The self-determination movement of Kashmir entered a critical juncture following India’s unilateral revocation of Articles 370 and 35-A from its constitution. This watershed development for the Indian-occupied Kashmir, as well as the larger South Asian region, was followed by increasing Indian hegemonic activities in the disputed territory. This was also coupled with an increase in human rights violations ensued by an escalation in restrictions on political, social, economic liberties, along with extra-judicial killings, arbitrary detentions and an indiscriminate counter-insurgency operation launched by the Indian government.
As of now, Kashmir’s self-determination movement enters its 74th year employing strategic and political dimensions, with a role of indigenous political parties along with armed struggle. Youth and women of the disputed territory have also played a characteristic role in this struggle. However, structural repressions and curbs by the Indian government have considerably shrunk political activity in the region, specifically after August 2019.
As per the international law, self-determination is a legitimate and legal right that allows people and nations in any country to practice statehood, sovereignty of governance, territorial integrity, and cultural autonomy as per their free will. Studying the self-determination movements of East Timor, Eritrea, and Algeria suggest that successful self-determination movements are ensued with conducive international political environment, international support, effective and inclusive political activism, and a strategic armed struggle.
Amid the rising tide of nationalism across the globe, the thriving forces of economic interdependence, and the growing convergence of India with the West, the international response to India’s illegal actions and policies has not been much impactful. Also, from differing Indian domestic circles, the popular and hyper-nationalist BJP government has received appreciation for the illegal revocation of Article 370 and 35-A. It is in this backdrop, that a majority of Pakistan-based experts believe that status quo over the Kashmir issue may prevail in the future.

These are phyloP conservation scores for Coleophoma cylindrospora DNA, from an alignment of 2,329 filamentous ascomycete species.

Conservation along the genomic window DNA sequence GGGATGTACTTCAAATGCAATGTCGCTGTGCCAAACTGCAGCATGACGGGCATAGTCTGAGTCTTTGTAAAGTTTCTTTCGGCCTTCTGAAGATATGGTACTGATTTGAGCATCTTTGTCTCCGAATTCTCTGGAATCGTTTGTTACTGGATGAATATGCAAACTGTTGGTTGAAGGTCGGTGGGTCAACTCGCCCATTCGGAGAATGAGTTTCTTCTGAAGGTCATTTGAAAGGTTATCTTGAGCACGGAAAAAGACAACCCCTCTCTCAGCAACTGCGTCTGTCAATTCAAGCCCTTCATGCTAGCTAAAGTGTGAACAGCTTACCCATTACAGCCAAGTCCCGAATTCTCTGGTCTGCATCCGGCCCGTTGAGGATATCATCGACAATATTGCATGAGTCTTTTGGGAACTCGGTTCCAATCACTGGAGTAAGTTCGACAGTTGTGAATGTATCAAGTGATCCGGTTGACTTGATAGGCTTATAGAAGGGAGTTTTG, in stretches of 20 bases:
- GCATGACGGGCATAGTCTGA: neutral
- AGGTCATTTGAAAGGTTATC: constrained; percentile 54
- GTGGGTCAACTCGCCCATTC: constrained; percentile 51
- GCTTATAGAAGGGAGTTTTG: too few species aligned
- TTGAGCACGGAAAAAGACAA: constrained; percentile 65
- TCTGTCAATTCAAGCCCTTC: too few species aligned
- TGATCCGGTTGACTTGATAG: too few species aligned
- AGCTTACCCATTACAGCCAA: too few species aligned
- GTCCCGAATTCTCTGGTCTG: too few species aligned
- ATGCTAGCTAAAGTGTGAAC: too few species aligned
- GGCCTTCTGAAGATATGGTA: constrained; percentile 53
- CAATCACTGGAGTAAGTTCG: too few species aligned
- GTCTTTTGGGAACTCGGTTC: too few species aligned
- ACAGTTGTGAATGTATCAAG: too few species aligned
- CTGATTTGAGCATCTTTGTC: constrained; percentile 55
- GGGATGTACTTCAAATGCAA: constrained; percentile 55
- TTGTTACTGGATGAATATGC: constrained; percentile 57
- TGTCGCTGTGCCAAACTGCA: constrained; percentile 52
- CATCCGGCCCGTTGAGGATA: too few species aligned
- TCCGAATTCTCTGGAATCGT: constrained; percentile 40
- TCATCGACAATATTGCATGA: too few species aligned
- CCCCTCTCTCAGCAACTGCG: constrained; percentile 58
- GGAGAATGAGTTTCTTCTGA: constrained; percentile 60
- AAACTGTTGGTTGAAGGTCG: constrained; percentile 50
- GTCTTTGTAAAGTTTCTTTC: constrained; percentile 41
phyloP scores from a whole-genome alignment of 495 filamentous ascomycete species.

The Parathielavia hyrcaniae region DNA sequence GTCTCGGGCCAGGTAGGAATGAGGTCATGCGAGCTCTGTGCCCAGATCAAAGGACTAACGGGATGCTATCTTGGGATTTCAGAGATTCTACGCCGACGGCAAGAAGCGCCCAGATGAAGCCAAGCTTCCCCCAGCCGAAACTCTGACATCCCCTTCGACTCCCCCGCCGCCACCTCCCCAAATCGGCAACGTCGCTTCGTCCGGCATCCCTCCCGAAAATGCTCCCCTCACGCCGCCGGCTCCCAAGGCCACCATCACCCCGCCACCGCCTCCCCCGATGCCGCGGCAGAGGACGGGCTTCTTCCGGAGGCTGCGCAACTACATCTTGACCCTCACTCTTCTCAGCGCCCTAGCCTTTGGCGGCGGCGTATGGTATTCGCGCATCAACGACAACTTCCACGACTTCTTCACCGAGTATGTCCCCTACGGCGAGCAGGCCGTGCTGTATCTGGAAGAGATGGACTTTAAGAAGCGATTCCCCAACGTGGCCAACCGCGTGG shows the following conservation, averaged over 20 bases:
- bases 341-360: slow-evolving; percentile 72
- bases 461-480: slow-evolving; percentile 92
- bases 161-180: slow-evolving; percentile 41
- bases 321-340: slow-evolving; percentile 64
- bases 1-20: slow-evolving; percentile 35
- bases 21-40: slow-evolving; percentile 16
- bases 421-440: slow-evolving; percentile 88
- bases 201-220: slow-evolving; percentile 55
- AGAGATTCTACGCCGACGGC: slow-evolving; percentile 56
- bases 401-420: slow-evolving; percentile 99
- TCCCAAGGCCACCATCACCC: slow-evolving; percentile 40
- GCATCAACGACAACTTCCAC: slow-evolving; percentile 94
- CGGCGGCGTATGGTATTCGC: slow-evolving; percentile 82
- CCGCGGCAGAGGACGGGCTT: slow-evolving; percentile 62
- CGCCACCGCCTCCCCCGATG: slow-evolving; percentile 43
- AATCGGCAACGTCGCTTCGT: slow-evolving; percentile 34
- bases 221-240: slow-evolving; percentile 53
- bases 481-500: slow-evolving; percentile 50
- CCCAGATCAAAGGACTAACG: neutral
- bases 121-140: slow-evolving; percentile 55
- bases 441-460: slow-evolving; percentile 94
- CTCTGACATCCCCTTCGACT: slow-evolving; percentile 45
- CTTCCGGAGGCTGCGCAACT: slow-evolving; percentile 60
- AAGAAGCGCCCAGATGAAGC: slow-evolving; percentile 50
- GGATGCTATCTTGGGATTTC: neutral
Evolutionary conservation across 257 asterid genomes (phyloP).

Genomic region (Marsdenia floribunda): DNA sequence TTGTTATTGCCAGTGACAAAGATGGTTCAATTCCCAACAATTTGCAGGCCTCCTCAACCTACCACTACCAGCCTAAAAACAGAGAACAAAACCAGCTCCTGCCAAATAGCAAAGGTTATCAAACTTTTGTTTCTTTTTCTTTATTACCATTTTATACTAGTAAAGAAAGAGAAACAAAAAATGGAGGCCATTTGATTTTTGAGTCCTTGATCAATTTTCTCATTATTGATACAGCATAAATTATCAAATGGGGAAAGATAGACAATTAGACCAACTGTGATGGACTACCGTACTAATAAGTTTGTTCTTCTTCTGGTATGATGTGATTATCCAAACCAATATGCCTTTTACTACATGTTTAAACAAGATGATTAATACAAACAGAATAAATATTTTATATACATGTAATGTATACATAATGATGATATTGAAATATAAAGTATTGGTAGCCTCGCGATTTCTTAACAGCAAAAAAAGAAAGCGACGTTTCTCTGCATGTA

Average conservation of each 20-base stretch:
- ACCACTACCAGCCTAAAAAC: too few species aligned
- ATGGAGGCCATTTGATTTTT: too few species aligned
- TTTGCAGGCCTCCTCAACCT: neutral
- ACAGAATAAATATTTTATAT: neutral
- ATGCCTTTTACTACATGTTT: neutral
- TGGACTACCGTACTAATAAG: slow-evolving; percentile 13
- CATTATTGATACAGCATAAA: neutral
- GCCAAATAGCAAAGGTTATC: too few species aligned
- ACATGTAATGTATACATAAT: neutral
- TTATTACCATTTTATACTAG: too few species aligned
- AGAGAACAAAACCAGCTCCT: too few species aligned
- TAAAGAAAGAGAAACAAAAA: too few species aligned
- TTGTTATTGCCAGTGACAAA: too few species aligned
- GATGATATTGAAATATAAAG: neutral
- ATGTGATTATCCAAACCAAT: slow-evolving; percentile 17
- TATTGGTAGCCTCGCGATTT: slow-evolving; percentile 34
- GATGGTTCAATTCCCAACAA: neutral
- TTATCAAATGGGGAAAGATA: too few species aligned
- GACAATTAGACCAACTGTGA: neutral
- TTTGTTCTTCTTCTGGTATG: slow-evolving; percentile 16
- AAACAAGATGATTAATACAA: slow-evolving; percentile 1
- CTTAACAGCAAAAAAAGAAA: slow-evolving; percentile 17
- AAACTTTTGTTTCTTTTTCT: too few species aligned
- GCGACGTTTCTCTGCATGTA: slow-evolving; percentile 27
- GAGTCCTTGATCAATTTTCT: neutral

Around 71 per cent of Pakistan’s academic and strategic experts over the Kashmir issue believe that the revocation of Article 370 and 35-A is a direct consequence of expansionist Hindutva ideology, taking roots in India. Another 86 per cent of experts believe that there are negligible chances of socio-economic development in IOJ&K post August 2019. These findings have been gained from a survey conducted by CSCR, as a part of this special research report. The survey has also revealed that a majority of Pakistan’s expert, approximately 80 per cent believe that there prevails a likelihood of limited confrontation over the Kashmir dispute between India and Pakistan. 67 per cent experts believe that a nuclear confrontation between the two countries may take place over the Kashmir issue. Hence, appropriating academic and research faculties towards understanding this issue is even more pertinent now.
In a post-August 2019 scenario, it is important that the people of Kashmir recalibrate and rethink the strategic and non-strategic dimensions of the struggle. Regarding armed struggle, around 62 per cent of Pakistan’s experts believe that the indigenous people of Kashmir should continue their armed struggle. A characteristic role can be played by the Kashmiri diaspora by actively pitching in to shape international opinions. It is also pertinent that Kashmiri’s right of self-determination and armed struggle be sensitised as the legitimate and legal right of the people. The provisions under Geneva Convention, International Covenant on Civil and Political Rights, and the International Humanitarian Law can be tapped for strengthening the legal case of disputed Kashmir.
Around 40 per cent of Pakistani experts believe that Pakistan’s inability to devise a cogent and comprehensive action plan is a major shortcoming in Pakistan’s Kashmir policy. While 92 per cent of the experts displayed their dissatisfaction towards the performance of the Parliamentary Committee on Kashmir, an overwhelming majority does not consider it to be a major shortcoming in Pakistan’s Kashmir policy. Hence, Pakistan can take up several new initiatives in this regard. 36 per cent of the respondents believe that Pakistan should improve its economic standing in order to create a conducive environment for Kashmir and Pakistan. The government of Pakistan can gain the ICJ’s advisory opinion on the Kashmir dispute; however, this is subject to the UNSC and UNGA referral. Pakistan can also push for the establishment and functioning of independent and impartial investigative/fact-finding bodies that can probe into the human rights violations and war crimes perpetrated by the Indian government.